Mark Kingwell, philosopher, writer, critic (b at Toronto 1 March 1963). Mark Kingwell was born in Toronto but grew up on air force bases across Canada, from Prince Edward Island to Manitoba, where he attended a Jesuit high school for boys. He completed a BA at the University of Toronto, and a M. Litt. in Philosophy and Literature at Edinburgh University. He then completed a Masters degree and PhD in Philosophy at Yale, before joining the PHILOSOPHY Department at University of Toronto.
Mark Kingwell is a public philosopher, addressing himself to a broad audience, from readers of scholarly journals to the National Post. His many academic and general publications, along with frequent media appearances, support his ongoing effort to engage the public, an undertaking that is consistent with the central themes of his work on citizenship and political participation.
Mark Kingwell's first book, A Civil Tongue (1995), which won the 1997 Spitz Prize for Political Theory, grew out of work he began at Yale. He advances here the thinking on the "talking cure" theory of societal justice. The theory proposes that justice can be achieved through a robust conversation among real citizens, in which the virtues of reason, tolerance, and civility are paramount.
In 1998, Mark Kingwell published the bestseller Better Living: In Pursuit of Happiness from Plato to Prozac. Kingwell examines happiness from a multitude of angles: philosophical, historical, chemical, cultural. In prose that is both scholarly and journalistic, Kingwell reports from subcultures such as motivational speakers, professional sports, and prescription drugs. He attempts to understand how we construct "happy" in the modern world. Kingwell ultimately points his readers away from hedonism towards "better living," which, although requiring more effort, is a surer path to happiness.
As a philosopher, Mark Kingwell holds that it is an extension of his teaching mission to engage with and participate in popular culture. He is a prolific writer, contributing editor, and critic for both mainstream and alternative media. His writing has appeared in sources as diverse as Harper's, This Magazine, the New York Times Magazine, Canadian Art, and Auto Racing Weekly. While he has been criticized by some academics for this extensive "non-scholarly" work, Kingwell observes that he is following Socrates' example and that "It's always good to be in the company of Socrates."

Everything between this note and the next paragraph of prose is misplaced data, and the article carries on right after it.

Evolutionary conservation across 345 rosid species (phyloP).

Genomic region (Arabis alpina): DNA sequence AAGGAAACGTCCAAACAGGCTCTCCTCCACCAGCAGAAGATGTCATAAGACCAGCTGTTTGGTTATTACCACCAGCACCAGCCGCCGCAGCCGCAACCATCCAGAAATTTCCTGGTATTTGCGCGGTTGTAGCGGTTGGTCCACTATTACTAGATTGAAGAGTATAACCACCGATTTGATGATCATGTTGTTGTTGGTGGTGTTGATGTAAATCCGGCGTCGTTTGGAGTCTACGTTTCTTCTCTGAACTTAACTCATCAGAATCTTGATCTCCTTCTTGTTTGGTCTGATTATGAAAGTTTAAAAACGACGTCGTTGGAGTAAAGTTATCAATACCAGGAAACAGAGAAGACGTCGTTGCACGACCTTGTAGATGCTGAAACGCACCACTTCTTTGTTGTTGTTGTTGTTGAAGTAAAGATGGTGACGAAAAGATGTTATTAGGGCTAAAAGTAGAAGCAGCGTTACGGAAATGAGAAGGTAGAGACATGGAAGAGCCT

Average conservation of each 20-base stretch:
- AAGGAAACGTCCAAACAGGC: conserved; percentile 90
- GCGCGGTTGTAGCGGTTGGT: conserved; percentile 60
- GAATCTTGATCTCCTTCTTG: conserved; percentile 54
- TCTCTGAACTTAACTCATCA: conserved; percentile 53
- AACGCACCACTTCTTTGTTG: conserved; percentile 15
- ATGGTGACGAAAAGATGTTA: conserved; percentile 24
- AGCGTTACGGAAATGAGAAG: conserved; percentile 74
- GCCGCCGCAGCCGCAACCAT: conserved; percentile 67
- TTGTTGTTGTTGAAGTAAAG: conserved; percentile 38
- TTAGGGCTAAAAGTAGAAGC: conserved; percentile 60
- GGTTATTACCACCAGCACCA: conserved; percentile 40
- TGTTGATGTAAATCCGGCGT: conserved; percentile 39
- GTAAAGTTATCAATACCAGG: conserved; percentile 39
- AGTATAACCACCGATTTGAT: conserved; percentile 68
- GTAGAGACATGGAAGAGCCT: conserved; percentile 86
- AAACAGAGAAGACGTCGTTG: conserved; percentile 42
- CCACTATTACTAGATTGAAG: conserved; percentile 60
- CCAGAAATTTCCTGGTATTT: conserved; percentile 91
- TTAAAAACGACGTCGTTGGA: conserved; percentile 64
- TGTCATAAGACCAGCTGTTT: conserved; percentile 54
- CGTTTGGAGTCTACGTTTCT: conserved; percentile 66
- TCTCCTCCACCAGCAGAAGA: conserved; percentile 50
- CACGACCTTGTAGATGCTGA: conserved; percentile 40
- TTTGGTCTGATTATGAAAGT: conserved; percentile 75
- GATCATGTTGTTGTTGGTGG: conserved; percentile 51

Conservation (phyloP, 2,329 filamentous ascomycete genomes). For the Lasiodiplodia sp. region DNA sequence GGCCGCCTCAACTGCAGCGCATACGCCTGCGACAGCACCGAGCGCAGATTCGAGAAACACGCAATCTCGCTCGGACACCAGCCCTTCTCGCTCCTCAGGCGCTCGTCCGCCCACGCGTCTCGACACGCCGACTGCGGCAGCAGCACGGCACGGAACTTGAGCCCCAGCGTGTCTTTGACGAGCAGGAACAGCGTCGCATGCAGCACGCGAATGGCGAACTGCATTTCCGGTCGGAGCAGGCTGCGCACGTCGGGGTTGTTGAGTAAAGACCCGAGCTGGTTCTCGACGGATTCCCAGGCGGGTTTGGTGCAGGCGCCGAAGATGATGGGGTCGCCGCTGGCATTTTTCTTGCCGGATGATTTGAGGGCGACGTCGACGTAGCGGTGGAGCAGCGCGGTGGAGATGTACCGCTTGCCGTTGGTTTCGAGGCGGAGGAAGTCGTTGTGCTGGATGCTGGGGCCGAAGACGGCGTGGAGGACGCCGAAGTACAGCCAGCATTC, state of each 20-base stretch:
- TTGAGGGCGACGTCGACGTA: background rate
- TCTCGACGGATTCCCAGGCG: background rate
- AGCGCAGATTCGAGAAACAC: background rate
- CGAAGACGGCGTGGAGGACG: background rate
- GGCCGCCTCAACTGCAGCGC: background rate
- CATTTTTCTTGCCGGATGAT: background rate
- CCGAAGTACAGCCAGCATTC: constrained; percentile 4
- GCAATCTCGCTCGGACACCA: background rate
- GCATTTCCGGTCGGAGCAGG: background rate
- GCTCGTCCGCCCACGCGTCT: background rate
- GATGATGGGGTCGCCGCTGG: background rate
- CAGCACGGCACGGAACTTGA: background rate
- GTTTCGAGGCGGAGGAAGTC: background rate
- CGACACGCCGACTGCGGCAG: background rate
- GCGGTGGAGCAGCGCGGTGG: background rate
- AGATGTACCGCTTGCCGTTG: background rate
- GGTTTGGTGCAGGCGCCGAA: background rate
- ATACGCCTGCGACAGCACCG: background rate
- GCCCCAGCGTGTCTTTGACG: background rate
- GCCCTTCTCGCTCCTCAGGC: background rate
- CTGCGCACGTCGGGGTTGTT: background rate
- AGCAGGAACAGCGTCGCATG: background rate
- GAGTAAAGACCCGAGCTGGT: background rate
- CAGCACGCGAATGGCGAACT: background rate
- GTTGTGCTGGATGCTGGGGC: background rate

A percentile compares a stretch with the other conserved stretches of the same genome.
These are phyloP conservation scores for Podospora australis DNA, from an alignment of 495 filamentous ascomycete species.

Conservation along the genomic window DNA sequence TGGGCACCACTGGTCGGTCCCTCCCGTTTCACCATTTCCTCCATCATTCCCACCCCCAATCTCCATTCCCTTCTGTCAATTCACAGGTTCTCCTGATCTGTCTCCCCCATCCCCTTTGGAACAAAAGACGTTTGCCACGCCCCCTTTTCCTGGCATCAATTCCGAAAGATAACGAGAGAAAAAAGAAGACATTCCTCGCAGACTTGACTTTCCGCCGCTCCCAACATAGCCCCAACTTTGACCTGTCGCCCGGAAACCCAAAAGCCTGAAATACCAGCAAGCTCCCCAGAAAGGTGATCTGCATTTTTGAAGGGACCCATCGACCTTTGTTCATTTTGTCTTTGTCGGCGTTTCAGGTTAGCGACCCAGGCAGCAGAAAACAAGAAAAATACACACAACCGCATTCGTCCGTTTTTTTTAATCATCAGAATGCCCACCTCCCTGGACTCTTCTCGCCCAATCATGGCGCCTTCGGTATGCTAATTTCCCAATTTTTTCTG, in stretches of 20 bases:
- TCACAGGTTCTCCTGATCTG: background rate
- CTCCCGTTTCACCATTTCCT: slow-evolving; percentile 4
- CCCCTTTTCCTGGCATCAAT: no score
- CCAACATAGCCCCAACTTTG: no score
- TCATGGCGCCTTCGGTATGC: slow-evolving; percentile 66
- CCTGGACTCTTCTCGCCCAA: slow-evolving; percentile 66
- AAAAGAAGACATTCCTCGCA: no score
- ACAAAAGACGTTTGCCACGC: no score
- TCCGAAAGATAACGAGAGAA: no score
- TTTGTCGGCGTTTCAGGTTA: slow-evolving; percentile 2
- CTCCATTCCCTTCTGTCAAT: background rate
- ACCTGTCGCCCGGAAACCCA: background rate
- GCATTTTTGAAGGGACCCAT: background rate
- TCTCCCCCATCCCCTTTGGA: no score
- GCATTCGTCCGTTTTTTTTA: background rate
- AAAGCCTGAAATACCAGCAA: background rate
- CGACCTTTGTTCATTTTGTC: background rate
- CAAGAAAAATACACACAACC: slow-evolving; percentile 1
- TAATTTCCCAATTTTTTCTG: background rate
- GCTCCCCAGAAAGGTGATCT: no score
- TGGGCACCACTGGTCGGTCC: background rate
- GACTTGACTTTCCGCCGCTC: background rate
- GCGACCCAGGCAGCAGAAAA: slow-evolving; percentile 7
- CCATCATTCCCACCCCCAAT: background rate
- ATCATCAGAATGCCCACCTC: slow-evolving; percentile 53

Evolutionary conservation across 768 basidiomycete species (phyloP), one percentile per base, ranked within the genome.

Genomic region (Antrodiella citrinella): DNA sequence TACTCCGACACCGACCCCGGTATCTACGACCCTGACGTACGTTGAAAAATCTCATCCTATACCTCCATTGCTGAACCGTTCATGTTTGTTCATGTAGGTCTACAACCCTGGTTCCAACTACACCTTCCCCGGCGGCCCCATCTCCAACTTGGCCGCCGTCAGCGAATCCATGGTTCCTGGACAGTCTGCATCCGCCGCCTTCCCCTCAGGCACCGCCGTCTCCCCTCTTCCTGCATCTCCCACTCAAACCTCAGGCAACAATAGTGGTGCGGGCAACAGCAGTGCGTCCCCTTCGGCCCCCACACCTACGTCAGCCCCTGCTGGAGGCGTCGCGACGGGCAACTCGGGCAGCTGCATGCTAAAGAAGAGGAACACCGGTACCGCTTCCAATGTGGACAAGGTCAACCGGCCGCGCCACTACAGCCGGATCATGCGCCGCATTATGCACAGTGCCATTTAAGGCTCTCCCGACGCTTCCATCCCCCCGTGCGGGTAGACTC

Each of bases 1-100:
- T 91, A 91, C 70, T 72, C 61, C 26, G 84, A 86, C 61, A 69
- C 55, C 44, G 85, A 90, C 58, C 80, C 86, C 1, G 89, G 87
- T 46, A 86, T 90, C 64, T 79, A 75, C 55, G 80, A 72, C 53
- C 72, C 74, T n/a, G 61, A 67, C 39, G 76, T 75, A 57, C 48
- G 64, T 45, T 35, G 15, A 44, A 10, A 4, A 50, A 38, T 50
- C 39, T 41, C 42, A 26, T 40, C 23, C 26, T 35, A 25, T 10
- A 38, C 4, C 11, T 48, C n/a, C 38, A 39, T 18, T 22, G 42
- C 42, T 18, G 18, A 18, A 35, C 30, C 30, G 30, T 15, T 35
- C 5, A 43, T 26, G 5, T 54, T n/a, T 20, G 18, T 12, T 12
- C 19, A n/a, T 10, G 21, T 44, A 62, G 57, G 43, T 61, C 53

Mark Kingwell's essays and columns have been published in three collections: Marginalia (1999); Practical Judgements: Essays in Culture, Politics, and Interpretation (2002) and Nothing for Granted: Tales of War, Philosophy and Why the Right Was Mostly Wrong (2005). These essays, often humorous and personal, cover a wide range of contemporary topics from politics, society, and popular culture. Throughout, Kingwell returns to his preoccupation with the role of citizens in creating a just and peaceful world.
Likewise, in his bestselling The World We Want: Restoring Citizenship in a Fractured Age (2000), his focus is on the potential for a global citizenry. Kingwell, an avid sports fan and fly fisherman, has also written a fishing memoir, titled Catch and Release: Trout Fishing and the Meaning of Life. Kingwell's historical and musing Nearest Thing to Heaven: The Empire State Building and American Dreams was published in 2006.